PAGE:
In the beautiful and remote Cambodian province of Pailin, FHI 360 is working with rural communities to reduce malaria transmission and save lives.
With support from the Global Fund through the Village Malaria Workers program, FHI 360 has trained people in 28 villages across this region to provide malaria education, diagnosis and treatment. Village workers have provided malaria testing to more than 15,000 fever patients in these remote areas and have treated over 3,600 patients for malaria.
This World Malaria Day, visit Pailin by video. Your guide is an FHI 360 malaria program coordinator who shares how the program works.
The global resurgence of tuberculosis (TB) over the past decades has been fueled by emerging drug resistance, co-infection with increasingly prevalent HIV and decreasing investments in public health systems. These challenges call for innovative, strategic approaches and more efficient, cost-effective programs. TB CARE I is a coalition of seven international TB control organizations, each with offices in most of the TB-priority countries for the U.S. Agency for International Development (USAID).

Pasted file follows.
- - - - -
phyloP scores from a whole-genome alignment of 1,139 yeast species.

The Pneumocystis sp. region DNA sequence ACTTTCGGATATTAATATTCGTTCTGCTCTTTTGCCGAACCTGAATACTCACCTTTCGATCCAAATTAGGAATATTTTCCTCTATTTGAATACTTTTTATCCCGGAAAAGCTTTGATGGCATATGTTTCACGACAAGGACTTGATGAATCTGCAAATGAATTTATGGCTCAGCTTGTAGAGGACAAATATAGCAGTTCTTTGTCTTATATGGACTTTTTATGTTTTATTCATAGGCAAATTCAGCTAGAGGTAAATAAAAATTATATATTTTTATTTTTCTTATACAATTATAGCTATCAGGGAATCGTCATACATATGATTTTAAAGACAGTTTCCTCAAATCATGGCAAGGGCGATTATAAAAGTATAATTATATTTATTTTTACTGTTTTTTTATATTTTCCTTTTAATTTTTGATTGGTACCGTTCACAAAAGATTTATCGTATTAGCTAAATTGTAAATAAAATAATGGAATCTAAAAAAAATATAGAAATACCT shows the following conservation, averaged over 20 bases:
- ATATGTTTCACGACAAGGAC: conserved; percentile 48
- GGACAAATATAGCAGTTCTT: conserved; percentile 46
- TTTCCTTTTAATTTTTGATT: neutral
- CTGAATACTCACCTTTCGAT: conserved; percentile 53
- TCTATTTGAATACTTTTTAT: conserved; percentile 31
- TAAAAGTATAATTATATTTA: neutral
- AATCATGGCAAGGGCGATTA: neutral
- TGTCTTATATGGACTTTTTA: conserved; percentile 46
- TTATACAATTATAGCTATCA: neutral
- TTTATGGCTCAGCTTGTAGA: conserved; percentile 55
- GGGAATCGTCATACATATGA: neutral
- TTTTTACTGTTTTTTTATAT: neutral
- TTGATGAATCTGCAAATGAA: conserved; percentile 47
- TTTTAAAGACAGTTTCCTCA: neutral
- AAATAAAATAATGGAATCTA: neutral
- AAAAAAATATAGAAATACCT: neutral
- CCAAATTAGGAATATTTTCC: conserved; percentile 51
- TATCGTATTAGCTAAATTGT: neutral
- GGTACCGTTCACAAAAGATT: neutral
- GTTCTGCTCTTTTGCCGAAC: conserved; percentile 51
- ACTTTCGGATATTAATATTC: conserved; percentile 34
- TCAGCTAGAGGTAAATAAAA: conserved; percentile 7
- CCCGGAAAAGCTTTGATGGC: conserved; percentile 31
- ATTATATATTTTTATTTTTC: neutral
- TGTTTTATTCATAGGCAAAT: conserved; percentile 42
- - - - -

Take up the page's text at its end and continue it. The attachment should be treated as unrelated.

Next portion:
FHI 360 is the lead coordinating partner in Cambodia, Mozambique and Zambia and a collaborating partner in Indonesia and Nigeria. The program focuses on specific technical areas, including early case detection, improved laboratory capacity, management of drug-resistant TB, HIV/TB co-infection and health systems strengthening. FHI 360 and TB CARE I assist countries to move toward universal access to TB treatment by working with communities most at risk to reduce morbidity and mortality through increased case detection and treatment.